Out of kilter



adjective phrase

Not in order or repair; out of whack

[1628+; fr British dialect kilter or kelter, ”condition, state, frame,” of obscure origin]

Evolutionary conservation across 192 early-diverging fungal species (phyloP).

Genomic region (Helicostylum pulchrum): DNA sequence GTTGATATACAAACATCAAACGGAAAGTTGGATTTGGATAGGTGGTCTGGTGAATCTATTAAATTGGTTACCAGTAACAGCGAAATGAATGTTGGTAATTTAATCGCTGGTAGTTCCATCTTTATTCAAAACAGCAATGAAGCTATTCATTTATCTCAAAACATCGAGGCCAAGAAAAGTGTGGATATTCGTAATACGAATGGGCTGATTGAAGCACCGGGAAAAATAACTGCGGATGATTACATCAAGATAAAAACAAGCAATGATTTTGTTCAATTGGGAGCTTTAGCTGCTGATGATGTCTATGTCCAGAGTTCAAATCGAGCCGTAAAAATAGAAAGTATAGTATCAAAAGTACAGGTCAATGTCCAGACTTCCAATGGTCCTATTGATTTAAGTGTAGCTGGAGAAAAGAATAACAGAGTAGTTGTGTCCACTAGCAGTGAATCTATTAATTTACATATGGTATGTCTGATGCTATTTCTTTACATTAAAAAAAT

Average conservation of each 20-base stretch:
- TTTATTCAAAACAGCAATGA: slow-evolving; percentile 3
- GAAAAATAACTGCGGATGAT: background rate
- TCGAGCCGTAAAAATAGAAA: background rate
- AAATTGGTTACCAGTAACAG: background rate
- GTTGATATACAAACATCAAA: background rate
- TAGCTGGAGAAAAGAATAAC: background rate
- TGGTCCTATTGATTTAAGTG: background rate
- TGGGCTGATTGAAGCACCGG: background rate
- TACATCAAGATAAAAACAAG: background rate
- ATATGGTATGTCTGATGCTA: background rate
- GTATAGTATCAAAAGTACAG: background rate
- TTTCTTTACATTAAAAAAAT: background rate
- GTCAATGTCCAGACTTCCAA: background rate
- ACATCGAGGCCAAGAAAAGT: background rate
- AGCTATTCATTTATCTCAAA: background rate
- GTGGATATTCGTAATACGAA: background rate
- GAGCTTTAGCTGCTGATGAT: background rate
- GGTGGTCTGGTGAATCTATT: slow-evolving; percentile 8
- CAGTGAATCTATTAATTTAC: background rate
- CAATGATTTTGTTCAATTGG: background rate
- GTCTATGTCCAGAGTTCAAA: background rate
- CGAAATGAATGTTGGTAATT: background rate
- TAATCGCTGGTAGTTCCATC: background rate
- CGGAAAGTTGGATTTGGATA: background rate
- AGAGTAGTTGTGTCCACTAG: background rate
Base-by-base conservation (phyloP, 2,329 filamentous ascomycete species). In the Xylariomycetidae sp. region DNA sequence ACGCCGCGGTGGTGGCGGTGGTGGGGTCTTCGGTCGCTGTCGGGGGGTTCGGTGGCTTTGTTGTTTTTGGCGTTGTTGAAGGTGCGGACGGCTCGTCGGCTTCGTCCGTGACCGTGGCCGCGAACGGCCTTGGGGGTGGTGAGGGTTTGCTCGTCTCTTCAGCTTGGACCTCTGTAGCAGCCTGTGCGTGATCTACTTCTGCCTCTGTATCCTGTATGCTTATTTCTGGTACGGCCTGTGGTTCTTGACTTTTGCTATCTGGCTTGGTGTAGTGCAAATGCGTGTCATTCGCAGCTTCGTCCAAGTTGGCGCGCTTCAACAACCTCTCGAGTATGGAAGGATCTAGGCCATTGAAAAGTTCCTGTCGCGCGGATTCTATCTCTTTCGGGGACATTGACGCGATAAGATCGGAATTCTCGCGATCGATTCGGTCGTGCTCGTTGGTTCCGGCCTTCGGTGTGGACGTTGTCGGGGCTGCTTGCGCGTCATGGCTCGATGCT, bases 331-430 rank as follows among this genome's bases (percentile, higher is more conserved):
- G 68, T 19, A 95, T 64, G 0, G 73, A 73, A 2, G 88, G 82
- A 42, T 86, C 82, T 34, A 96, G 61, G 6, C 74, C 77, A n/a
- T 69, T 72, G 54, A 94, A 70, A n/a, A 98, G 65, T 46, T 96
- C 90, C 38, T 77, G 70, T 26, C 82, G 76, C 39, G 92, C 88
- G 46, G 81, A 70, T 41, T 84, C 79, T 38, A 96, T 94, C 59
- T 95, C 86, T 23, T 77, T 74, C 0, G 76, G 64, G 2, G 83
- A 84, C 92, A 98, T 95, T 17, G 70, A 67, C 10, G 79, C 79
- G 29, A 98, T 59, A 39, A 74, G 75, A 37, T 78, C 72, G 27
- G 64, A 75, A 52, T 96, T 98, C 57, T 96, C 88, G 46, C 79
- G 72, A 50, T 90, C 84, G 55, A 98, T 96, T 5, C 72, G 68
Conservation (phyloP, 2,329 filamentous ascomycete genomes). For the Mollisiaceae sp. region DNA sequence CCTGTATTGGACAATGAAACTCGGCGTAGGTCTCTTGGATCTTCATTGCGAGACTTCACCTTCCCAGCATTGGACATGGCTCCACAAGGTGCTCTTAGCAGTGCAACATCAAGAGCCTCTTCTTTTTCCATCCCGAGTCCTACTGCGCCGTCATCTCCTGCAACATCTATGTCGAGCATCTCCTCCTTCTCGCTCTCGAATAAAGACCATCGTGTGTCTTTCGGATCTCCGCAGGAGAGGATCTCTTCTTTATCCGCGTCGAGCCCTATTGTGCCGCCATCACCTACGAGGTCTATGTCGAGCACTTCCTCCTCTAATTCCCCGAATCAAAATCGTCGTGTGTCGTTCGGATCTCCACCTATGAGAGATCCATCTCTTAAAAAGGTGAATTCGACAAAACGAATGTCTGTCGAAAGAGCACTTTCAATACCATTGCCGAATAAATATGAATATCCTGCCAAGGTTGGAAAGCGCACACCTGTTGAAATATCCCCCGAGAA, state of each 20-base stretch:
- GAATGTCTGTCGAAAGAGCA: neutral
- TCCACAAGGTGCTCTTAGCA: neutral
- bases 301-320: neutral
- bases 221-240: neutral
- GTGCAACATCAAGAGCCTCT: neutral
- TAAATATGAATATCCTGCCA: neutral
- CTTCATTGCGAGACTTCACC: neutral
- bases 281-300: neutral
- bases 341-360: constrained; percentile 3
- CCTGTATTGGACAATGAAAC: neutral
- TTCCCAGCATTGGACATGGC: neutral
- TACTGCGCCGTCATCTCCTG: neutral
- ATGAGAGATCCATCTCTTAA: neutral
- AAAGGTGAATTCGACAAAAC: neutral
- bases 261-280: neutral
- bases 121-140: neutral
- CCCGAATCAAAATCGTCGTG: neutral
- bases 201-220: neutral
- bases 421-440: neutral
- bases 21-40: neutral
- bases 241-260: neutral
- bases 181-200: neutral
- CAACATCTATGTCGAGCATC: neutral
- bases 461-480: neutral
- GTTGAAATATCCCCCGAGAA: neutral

Also, out of whack. Not properly adjusted, not working well, out of order. For example, This whole schedule is out of kilter with the rest of our projects, or The wheels on the trailer are out of whack. The first term, also spelled kelter, dates from the early 1600s and its origin is not known. The precise allusion of the variant, a colloquial term dating from the late 1800s, is also unclear. Possibly it relates to a whack, or blow, throwing something off, or some suggest, to wacky, that is, “crazy.”

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